Baby Blues: Is this a jazz song? No, no, it is the small name given for the enormous feelings that accompany radical hormone & life change after birth.
For 9 months a small person grew in our bodies. Slow, yet quick, our hormones shift to hold on to the baby, to give baby priority of nutrients, to build a placenta. Later, the baby’s head nuzzles against our cervix initiating contractions, and finally, our cervix ripens. Pregnancy can feel like a one way train to the tunnel of birth, the only way through it is through it. And then suddenly, we are through it. There’s an explosion of oxytocin if we're lucky. But then, more quickly this time, our body changes again. Hormones adjust to breastfeed. Our body is no longer pregnant. The uterus that grew over 9 months time shrinks significantly in just 24 hours. Some things in life aren’t meant...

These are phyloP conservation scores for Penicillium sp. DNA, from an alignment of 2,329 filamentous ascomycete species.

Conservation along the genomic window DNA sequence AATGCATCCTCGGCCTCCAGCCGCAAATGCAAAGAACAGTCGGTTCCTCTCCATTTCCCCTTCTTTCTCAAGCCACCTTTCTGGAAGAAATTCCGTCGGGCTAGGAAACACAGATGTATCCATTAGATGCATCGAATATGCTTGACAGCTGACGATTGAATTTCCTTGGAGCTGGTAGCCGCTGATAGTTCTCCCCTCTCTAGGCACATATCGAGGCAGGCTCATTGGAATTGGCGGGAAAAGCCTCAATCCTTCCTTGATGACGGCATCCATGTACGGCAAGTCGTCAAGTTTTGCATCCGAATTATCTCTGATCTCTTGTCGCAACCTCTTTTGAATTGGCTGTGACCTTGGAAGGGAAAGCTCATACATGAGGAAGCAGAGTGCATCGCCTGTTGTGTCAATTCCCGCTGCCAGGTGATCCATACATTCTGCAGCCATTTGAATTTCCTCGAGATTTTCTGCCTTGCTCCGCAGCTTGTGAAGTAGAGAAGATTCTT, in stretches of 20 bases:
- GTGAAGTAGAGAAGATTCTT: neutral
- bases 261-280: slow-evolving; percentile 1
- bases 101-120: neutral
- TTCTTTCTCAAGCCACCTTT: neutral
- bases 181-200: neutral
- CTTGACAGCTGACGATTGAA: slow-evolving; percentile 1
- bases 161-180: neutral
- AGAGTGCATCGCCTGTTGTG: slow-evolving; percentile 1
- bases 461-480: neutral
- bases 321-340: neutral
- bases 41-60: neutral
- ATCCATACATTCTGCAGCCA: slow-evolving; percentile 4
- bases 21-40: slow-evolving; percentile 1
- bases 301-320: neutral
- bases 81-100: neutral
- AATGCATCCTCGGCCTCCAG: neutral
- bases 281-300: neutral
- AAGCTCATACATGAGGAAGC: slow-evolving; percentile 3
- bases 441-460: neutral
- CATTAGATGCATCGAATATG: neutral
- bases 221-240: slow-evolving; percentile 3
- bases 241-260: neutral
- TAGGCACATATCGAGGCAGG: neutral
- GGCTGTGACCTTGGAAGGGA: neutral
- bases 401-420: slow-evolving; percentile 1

There is something I am afraid to tell my clients, an answer to a question often asked that makes me want to hide.
"Does eating my placenta prevent Postpartum Depression"?
Internally I gasp and externally I bumble. I feel as if I am supposed to pull a coin from behind your ear and we all laugh wholesomely and skip off into the daisies.
I hate this question because I ingested my placenta after all three of my births and I experienced postpartum anxiety and depression after all three births.
There is little research into this question, or any other benefits or risks of placentaphagy. There are no scientific studies to claim placenta encapsulation as a remedy for postpartum mood disorders. However, many mothers self-report that they felt less depression and more positive energy when they ingested their placenta capsules. Placenta is used as hormonal therapy in other...